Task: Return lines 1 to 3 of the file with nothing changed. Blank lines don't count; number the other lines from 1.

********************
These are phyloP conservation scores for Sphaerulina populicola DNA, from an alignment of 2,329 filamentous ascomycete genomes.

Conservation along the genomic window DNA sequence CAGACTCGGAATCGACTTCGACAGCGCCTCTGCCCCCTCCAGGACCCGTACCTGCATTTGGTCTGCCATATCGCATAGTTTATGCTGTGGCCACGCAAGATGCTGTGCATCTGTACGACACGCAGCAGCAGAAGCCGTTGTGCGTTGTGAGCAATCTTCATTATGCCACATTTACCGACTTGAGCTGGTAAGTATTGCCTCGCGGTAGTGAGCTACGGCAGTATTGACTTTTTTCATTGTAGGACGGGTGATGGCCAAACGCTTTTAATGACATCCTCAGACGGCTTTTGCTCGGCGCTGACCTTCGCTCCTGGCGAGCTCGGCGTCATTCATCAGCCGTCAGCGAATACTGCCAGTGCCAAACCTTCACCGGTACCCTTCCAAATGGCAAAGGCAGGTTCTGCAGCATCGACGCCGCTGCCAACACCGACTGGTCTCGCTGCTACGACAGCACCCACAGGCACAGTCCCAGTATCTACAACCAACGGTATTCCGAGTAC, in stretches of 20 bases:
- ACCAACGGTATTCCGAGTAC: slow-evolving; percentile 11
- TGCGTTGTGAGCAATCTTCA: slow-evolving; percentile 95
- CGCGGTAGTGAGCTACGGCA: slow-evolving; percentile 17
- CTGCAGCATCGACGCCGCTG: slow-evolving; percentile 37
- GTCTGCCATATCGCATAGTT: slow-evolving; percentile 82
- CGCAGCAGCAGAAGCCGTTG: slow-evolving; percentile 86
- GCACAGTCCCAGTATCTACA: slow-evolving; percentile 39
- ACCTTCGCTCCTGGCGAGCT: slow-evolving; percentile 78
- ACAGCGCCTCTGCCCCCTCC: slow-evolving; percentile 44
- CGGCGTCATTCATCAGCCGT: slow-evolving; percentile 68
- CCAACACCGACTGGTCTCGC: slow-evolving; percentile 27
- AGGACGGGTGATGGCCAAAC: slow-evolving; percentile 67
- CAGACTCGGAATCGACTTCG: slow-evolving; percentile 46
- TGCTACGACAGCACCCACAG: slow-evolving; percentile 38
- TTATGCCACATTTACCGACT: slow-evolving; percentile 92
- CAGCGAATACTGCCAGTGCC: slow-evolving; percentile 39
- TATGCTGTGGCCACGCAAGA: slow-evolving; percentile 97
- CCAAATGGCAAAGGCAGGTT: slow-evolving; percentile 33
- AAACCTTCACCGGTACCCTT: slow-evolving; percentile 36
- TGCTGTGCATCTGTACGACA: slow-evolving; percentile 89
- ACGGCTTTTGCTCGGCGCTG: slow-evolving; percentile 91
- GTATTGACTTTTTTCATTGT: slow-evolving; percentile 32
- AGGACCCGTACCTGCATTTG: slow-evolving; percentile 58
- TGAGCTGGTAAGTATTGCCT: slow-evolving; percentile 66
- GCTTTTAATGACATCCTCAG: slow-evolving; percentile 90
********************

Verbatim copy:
These are phyloP conservation scores for Sphaerulina populicola DNA, from an alignment of 2,329 filamentous ascomycete genomes.

Conservation along the genomic window DNA sequence CAGACTCGGAATCGACTTCGACAGCGCCTCTGCCCCCTCCAGGACCCGTACCTGCATTTGGTCTGCCATATCGCATAGTTTATGCTGTGGCCACGCAAGATGCTGTGCATCTGTACGACACGCAGCAGCAGAAGCCGTTGTGCGTTGTGAGCAATCTTCATTATGCCACATTTACCGACTTGAGCTGGTAAGTATTGCCTCGCGGTAGTGAGCTACGGCAGTATTGACTTTTTTCATTGTAGGACGGGTGATGGCCAAACGCTTTTAATGACATCCTCAGACGGCTTTTGCTCGGCGCTGACCTTCGCTCCTGGCGAGCTCGGCGTCATTCATCAGCCGTCAGCGAATACTGCCAGTGCCAAACCTTCACCGGTACCCTTCCAAATGGCAAAGGCAGGTTCTGCAGCATCGACGCCGCTGCCAACACCGACTGGTCTCGCTGCTACGACAGCACCCACAGGCACAGTCCCAGTATCTACAACCAACGGTATTCCGAGTAC, in stretches of 20 bases:
- ACCAACGGTATTCCGAGTAC: slow-evolving; percentile 11